My Lords, the Government's record on inner city regeneration is a very good one and is wholly comparable with anything that has gone before. In terms of the economy, I believe that the news that we have had today is a very good indication that that is under control.

Lord Brougham and Vaux

My Lords, will the Minister confirm that no foundations were built under Battersea Power Station which makes it rather difficult for redevelopment?

Baroness Blatch

My Lords, that is a technical question. I am unable to answer it but I shall write to my noble friend.

Lord Grimond

My Lords, before yielding to the blandishments of those who wish to pull down this large building, will the Government bear in mind that however ugly it may be it is certain that whatever takes its place will be uglier still?

Baroness Blatch

My Lords, I have no comment.

Lord Moyne

My Lords, is my noble friend the Minister aware that not everyone agrees with the two noble Lords who have criticised the architecture? Is she aware that many people feel that by its simplicity this building by Sir Giles Gilbert Scott is particularly fine and worthy of preservation?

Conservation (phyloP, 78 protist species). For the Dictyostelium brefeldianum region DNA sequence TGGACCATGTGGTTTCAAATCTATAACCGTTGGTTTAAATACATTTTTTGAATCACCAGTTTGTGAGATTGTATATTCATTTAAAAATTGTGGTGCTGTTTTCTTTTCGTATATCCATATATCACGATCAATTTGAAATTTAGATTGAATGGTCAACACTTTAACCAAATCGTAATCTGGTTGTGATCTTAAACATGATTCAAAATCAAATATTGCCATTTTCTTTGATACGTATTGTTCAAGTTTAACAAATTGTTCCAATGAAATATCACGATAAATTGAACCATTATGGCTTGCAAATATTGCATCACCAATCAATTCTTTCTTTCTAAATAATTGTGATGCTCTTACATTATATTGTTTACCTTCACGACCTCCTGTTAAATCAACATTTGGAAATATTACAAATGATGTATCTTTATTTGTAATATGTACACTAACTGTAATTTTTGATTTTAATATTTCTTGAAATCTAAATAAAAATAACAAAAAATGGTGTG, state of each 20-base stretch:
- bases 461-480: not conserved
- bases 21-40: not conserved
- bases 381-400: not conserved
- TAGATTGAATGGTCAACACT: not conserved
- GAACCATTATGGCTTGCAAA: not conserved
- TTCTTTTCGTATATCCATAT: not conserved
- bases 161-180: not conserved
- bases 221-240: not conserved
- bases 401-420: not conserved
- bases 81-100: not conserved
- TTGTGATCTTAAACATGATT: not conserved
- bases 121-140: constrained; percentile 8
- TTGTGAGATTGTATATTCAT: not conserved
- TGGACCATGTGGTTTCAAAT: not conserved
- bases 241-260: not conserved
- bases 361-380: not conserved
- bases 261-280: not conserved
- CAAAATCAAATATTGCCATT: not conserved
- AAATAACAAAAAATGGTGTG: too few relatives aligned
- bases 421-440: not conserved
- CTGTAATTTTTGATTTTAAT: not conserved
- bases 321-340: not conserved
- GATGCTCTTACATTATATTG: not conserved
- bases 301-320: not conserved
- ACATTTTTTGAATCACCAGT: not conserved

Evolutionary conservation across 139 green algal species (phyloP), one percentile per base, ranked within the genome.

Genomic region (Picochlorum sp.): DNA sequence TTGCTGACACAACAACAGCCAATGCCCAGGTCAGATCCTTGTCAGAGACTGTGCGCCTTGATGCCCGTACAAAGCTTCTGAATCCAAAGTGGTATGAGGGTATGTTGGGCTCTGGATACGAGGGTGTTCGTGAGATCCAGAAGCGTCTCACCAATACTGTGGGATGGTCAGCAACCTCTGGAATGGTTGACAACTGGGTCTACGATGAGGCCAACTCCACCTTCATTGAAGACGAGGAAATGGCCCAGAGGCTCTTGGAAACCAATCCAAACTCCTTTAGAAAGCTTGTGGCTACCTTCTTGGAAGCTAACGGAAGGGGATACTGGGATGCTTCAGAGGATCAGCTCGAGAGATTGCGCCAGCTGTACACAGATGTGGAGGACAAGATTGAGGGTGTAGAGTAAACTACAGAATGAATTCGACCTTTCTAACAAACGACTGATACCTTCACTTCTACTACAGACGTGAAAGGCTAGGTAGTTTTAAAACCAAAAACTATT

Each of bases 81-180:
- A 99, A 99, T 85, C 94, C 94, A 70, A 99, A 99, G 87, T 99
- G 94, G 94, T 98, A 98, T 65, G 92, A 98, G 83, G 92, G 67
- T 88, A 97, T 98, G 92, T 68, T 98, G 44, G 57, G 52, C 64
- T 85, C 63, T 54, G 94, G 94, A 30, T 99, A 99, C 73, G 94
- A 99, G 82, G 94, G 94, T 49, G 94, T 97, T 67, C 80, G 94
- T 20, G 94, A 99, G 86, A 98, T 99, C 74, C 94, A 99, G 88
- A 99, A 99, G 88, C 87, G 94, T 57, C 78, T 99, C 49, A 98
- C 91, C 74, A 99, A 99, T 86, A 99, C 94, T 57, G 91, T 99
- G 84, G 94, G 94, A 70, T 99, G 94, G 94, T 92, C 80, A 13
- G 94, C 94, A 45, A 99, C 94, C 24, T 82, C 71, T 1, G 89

Baroness Blatch

My Lords, I thank my noble friend for that comment. The purpose of listing is not necessarily to list beautiful buildings but also important buildings which are significant at the time at which they were built.

Lord Stoddart of Swindon

My Lords, is there no possibility that Battersea Power Station might revert to its previous use, perhaps being gas-fired with a combined heat and power system?

Baroness Blatch

My Lords, that is the subject of another Question—and another application.

Lord Jenkins of Putney

My Lords, we have heard differing views in the House about the merits of the building. It is nonetheless a building by Sir Giles Gilbert Scott, who is an architect of considerable esteem. Does the Minister agree that it is not a building to be despised? Will she ask her right honourable friend to keep an eye on matters? If negotiations drag on for too long so that the building deteriorates, that will not please anybody.

Baroness Blatch

My Lords, of course we shall keep an eye on matters. With regard to the first comment of the noble Lord, feelings run high on whether or not it is desirable, but it is an important building.